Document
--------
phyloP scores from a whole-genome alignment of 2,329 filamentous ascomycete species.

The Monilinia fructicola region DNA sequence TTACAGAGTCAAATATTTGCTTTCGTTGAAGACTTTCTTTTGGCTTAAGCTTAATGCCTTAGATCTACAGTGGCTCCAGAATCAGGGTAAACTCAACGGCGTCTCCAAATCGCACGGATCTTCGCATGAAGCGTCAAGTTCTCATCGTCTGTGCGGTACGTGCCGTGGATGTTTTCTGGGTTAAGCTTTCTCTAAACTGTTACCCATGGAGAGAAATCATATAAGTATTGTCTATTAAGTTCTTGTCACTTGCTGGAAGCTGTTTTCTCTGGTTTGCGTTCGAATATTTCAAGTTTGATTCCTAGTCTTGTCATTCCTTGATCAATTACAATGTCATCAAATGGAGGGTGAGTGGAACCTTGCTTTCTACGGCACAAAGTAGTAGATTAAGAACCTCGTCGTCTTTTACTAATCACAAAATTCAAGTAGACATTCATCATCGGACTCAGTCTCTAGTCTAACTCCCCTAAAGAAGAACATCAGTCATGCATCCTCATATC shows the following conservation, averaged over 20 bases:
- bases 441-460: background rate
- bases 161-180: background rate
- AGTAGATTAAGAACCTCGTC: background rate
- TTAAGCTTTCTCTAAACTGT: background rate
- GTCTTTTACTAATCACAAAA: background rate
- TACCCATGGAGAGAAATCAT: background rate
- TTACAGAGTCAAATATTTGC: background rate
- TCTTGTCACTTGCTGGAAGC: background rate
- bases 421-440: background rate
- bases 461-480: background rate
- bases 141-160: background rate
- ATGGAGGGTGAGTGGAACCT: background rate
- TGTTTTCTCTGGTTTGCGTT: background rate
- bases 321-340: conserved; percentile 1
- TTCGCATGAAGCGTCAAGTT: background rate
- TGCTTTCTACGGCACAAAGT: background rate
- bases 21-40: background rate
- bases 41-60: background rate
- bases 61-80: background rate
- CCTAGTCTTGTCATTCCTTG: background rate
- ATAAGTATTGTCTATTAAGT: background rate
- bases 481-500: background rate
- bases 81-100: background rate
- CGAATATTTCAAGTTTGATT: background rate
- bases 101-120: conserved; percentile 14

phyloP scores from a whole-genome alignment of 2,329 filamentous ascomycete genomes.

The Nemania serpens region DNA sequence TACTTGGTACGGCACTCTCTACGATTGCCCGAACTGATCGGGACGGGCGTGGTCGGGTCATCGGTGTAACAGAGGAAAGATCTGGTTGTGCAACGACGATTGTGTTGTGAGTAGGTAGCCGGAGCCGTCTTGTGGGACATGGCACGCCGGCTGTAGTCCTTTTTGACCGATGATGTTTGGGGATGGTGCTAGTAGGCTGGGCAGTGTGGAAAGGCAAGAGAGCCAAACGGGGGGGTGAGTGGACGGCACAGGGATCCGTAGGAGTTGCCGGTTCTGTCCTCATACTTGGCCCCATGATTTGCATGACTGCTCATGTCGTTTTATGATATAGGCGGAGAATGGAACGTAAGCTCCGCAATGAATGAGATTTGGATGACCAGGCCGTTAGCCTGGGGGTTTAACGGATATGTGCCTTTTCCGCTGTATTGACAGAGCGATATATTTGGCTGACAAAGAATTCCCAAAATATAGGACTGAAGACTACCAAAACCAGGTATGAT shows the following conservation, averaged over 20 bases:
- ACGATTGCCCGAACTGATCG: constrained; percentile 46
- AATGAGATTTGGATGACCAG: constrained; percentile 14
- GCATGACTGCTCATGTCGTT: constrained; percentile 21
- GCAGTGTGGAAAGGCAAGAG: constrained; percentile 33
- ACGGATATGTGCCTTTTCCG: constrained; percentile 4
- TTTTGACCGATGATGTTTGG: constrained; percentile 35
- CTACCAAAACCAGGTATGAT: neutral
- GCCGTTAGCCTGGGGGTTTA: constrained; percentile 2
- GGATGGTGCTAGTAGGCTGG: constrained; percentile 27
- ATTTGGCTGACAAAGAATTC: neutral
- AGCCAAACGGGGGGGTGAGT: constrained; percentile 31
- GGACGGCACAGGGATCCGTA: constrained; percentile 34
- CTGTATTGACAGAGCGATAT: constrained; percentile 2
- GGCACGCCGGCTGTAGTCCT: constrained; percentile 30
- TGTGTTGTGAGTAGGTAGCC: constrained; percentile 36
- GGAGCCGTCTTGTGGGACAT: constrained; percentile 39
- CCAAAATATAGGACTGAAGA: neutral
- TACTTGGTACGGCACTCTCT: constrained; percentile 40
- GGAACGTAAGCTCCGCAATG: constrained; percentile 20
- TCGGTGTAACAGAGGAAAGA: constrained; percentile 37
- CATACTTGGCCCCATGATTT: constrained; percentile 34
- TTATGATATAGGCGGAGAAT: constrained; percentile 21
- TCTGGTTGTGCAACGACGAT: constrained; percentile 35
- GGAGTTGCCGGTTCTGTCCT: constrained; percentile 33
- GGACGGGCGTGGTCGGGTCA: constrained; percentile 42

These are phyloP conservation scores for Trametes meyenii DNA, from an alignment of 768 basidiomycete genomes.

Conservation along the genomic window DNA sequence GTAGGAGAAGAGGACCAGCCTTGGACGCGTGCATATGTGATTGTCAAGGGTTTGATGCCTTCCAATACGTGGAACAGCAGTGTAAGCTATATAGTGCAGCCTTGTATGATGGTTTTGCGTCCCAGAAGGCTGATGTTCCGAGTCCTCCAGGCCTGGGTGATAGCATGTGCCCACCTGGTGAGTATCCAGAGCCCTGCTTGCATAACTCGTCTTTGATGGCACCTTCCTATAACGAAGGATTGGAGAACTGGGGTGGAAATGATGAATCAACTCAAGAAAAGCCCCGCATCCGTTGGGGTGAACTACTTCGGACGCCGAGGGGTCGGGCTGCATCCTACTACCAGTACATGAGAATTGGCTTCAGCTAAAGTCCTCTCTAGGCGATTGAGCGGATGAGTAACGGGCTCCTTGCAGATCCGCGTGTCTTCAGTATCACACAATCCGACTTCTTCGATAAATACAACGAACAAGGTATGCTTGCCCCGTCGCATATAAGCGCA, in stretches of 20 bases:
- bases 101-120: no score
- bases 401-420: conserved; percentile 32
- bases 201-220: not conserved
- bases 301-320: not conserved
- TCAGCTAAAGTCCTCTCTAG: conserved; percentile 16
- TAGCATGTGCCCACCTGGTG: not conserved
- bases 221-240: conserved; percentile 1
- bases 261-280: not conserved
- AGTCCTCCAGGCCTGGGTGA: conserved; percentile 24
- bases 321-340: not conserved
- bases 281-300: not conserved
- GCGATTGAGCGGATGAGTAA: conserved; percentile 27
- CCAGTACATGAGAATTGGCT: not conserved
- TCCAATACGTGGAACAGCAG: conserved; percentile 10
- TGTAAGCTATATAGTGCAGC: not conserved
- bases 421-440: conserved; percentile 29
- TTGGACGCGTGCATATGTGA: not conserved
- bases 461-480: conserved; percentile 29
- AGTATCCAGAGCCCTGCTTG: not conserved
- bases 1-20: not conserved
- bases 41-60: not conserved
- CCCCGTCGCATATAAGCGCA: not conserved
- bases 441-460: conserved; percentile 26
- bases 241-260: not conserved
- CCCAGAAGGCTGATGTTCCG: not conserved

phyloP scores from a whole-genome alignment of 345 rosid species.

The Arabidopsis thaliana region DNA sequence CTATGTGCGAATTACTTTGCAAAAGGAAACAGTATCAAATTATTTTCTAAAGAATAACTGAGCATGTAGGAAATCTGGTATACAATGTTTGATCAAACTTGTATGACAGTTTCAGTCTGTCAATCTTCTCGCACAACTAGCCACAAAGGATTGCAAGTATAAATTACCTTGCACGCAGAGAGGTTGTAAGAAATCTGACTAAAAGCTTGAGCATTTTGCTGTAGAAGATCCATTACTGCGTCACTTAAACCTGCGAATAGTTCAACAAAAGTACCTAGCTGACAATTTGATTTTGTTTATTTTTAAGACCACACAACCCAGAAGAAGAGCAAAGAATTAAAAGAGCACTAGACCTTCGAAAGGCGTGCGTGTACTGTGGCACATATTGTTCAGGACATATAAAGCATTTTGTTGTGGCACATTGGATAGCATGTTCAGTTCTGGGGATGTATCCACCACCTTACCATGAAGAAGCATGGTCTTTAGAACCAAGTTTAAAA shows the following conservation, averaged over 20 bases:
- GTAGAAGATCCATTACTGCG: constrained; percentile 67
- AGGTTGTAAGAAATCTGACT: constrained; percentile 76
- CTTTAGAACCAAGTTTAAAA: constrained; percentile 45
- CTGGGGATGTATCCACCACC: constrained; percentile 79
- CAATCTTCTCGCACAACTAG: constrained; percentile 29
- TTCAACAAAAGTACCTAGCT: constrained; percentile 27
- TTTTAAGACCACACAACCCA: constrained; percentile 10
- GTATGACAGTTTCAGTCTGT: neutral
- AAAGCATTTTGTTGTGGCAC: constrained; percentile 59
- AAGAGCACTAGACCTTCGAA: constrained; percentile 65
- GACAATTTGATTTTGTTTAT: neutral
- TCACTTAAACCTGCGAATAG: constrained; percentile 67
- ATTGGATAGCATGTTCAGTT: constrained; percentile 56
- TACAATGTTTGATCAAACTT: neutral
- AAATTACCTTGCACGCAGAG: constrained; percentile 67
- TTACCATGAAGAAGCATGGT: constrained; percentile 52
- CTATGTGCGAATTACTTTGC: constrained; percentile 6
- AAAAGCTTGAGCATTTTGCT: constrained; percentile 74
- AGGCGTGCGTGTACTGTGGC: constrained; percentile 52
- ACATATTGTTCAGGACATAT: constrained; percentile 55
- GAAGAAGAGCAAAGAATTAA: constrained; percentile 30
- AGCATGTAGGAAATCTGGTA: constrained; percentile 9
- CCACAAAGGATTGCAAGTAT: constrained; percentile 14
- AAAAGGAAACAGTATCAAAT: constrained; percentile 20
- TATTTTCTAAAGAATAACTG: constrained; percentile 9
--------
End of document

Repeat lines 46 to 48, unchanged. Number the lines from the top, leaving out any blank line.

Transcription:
- CCAAAATATAGGACTGAAGA: neutral
- TACTTGGTACGGCACTCTCT: constrained; percentile 40
- GGAACGTAAGCTCCGCAATG: constrained; percentile 20